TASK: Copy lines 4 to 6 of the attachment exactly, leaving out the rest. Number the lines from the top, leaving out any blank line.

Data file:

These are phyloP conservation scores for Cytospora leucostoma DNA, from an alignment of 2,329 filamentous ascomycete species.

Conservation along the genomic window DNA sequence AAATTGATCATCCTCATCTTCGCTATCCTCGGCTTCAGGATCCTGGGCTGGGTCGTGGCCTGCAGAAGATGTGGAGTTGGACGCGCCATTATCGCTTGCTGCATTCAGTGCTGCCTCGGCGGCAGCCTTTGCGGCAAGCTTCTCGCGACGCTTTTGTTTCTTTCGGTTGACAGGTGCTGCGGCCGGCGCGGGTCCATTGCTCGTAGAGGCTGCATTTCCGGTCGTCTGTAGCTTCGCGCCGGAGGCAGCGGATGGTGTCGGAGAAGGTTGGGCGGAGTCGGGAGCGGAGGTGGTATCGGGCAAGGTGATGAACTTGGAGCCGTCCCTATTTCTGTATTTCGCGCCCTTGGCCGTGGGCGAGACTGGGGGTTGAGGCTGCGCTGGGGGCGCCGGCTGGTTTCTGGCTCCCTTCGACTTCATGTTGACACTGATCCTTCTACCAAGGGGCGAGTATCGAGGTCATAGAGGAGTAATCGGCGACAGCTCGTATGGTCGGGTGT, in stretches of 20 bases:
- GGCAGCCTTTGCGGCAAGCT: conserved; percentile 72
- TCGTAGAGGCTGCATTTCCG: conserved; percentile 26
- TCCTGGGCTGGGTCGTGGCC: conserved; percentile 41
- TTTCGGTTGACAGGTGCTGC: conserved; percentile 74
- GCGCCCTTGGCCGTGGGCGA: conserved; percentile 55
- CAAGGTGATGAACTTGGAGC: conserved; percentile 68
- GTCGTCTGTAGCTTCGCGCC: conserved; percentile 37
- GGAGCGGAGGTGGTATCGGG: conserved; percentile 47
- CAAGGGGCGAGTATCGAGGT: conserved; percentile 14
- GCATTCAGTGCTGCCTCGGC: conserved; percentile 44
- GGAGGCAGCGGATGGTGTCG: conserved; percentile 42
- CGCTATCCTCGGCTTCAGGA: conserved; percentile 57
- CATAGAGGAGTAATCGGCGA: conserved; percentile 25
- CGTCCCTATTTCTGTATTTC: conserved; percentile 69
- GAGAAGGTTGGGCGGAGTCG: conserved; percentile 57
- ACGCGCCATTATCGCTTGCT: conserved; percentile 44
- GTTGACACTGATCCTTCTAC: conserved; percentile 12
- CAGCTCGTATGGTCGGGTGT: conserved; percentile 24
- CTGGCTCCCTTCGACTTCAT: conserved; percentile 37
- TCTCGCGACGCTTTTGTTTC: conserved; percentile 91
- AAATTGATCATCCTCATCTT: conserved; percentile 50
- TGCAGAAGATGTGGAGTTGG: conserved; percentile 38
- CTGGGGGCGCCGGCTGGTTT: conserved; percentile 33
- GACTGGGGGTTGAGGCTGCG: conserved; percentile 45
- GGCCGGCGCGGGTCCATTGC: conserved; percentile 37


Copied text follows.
- TCGTAGAGGCTGCATTTCCG: conserved; percentile 26
- TCCTGGGCTGGGTCGTGGCC: conserved; percentile 41
- TTTCGGTTGACAGGTGCTGC: conserved; percentile 74